Do Individual Investors Trade Stocks as Gambling? Evidence from Repeated Natural Experiments

47 Pages Posted: 21 Aug 2011 Last revised: 19 Jan 2012

See all articles by Xiaohui Gao

Xiaohui Gao

Fox School of Business, Temple University

Tse-Chun Lin

The University of Hong Kong - Faculty of Business and Economics

Date Written: August 20, 2011

Abstract

Multiple natural experiments of large jackpot lotteries in Taiwan are used to document that some individual investors trade stocks as a form of gambling, whereby those investors substitute lottery gambling for stock trading. Our study accentuates the following findings. First, when the jackpot exceeds 500 million Taiwan dollars, the number of shares traded by individual investors decreases between 6% and 10% among stocks with high individual trading fraction, low market capitalization, high past returns, and high past turnover, and the effect is statistically significant. Second, the reduction in individual trading ranges between 5.4% and 7% among stocks with lottery features. Third, the magnitude of the decline increases monotonically with the jackpot size. Fourth, firm-level trading activity reacts negatively to large jackpots and is statistically significant for a sizable number of firms. Fifth, the aggregate trading activity by individual investors declines by about 5% on large jackpot days. Sixth, the substitution effect is preserved when the lottery sales and the size of the jackpot are employed as alternative instruments for gambling. Finally, the substitution effect is found to adversely affect the liquidity among certain types of stocks, while it fails to show up in the options market and in stock trading by institutional investors.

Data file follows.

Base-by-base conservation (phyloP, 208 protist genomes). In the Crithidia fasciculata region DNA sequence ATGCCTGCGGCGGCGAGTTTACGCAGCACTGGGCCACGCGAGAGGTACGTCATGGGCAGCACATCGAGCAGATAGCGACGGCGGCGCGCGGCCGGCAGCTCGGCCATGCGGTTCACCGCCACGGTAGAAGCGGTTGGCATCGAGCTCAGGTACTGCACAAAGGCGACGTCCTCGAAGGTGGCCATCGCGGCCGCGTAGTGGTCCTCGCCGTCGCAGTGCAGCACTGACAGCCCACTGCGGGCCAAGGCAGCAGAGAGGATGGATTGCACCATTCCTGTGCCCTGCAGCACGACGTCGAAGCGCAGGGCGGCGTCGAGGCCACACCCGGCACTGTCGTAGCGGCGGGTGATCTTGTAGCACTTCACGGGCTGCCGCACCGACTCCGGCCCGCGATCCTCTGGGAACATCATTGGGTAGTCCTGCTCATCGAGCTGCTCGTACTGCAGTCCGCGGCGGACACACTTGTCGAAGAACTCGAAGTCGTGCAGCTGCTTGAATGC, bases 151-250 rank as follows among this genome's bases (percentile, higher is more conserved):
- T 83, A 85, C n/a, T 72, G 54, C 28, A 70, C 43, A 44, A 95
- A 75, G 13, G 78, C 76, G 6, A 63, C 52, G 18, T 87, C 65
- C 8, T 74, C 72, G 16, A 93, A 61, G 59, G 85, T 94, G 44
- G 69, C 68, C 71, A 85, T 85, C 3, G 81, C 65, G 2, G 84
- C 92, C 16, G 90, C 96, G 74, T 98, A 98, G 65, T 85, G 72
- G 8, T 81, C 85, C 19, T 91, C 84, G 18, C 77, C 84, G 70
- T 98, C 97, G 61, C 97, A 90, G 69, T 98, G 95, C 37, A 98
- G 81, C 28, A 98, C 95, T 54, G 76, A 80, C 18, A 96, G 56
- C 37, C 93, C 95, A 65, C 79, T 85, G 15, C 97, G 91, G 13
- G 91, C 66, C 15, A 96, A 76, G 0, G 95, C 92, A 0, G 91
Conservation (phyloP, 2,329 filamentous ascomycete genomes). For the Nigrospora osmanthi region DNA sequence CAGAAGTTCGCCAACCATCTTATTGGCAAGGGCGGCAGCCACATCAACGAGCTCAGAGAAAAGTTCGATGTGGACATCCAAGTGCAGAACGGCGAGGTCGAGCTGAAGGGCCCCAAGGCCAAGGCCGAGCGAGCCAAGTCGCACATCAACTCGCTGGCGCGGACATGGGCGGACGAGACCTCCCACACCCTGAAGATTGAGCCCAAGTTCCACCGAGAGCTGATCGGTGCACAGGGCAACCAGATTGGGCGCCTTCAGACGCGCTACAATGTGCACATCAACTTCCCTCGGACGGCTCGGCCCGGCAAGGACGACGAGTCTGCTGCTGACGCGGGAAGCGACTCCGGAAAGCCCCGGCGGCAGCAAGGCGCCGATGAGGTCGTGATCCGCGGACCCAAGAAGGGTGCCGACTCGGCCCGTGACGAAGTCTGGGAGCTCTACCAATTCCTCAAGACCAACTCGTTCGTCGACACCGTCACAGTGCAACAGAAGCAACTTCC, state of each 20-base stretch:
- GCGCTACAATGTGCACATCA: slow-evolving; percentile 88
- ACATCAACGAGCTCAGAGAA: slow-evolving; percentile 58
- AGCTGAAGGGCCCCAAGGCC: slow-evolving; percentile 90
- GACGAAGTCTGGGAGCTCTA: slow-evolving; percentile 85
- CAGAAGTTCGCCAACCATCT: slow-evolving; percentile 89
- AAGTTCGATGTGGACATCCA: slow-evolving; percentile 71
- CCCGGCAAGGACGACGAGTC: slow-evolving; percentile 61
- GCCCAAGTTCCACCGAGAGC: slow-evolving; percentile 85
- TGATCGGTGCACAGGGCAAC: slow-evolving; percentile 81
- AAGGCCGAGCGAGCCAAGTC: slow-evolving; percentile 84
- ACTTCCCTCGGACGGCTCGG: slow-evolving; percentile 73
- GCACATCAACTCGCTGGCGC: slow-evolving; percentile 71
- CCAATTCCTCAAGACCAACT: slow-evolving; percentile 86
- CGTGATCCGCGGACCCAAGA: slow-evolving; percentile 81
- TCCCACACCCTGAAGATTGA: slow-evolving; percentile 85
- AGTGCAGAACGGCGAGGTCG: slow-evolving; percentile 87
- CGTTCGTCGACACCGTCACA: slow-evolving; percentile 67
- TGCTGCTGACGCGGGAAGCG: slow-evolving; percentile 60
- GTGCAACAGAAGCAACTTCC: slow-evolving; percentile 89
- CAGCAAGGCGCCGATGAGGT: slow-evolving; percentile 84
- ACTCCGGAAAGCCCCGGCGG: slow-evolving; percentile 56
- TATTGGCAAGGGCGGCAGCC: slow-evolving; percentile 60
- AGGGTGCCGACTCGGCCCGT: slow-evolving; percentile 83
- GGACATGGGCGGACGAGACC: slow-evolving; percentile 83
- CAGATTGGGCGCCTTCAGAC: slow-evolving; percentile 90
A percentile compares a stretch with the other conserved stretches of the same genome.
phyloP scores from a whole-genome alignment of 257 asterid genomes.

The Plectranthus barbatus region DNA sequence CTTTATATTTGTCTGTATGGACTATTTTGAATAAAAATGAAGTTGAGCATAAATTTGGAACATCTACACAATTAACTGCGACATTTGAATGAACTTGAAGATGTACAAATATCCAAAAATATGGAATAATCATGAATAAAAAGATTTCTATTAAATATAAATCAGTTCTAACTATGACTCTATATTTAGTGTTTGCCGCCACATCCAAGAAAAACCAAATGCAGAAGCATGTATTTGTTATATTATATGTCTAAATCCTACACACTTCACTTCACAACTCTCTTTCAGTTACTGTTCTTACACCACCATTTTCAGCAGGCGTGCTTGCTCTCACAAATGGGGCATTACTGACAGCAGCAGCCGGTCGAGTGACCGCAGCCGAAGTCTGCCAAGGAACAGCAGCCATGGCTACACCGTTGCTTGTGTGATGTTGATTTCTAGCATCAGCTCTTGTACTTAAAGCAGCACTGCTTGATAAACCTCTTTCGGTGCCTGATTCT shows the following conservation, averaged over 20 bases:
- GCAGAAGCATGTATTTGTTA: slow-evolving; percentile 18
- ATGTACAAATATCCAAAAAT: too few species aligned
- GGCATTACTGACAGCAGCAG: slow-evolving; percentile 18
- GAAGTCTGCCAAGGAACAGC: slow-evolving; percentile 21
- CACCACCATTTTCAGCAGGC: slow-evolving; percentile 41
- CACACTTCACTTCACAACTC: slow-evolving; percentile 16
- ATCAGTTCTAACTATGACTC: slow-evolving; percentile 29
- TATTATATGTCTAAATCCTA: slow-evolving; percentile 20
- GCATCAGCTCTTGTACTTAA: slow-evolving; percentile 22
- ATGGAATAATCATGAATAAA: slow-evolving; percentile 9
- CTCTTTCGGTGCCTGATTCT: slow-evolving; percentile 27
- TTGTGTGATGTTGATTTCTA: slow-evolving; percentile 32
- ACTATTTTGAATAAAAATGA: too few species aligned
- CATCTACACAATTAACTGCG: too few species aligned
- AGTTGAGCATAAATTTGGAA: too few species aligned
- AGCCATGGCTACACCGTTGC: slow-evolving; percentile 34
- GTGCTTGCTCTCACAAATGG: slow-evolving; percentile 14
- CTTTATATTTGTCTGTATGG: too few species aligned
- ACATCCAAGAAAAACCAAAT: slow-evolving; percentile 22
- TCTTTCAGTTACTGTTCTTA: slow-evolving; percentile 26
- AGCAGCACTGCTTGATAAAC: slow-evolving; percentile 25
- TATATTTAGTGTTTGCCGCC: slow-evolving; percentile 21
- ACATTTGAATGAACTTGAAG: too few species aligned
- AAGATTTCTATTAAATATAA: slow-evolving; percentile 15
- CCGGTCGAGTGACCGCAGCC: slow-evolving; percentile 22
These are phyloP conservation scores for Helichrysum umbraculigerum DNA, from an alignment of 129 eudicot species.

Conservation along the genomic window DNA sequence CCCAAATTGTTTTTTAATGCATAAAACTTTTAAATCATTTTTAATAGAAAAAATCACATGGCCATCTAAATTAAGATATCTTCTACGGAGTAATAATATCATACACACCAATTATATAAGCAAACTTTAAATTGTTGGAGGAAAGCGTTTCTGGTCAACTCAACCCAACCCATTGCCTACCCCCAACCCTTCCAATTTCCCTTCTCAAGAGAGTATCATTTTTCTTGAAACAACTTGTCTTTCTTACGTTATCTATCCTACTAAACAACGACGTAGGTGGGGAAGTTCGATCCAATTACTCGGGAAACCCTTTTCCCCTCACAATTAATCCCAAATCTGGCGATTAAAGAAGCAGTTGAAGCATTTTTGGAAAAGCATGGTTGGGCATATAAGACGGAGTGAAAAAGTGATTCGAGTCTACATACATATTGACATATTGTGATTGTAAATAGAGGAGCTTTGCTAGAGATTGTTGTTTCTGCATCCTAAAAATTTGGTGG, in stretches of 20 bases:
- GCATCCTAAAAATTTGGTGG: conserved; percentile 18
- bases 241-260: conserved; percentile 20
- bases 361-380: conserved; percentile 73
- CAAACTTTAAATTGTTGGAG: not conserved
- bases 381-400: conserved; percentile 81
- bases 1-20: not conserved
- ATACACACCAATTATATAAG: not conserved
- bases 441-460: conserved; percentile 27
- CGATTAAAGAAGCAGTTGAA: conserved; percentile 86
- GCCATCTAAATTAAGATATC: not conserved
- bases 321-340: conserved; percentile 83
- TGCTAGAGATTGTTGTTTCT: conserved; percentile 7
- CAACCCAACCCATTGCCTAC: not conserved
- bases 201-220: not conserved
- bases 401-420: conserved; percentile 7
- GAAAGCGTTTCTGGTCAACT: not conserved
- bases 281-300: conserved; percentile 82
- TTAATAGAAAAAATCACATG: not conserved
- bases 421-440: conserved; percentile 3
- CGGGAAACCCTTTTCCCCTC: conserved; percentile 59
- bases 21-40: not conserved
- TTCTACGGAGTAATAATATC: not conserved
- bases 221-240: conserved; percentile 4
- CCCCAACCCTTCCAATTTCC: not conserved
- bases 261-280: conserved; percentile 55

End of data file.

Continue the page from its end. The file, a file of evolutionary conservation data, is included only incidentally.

Keywords: Gambling desire, lottery, substitution effect, trading by individual investors, lottery stocks

JEL Classification: G10, G12, G13, C51

Suggested Citation

Gao, Xiaohui and Lin, Tse-Chun, Do Individual Investors Trade Stocks as Gambling? Evidence from Repeated Natural Experiments (August 20, 2011). Available at SSRN: https://ssrn.com/abstract=1913247 or http://dx.doi.org/10.2139/ssrn.1913247

Xiaohui Gao (Contact Author)

Fox School of Business, Temple University ( email )

Alter Hall 421
Philadelphia, PA 19122
United States

HOME PAGE: http://https://sites.google.com/site/xiaohuigaobakshi/

Tse-Chun Lin

The University of Hong Kong - Faculty of Business and Economics ( email )

Pokfulam Road
Hong Kong
China

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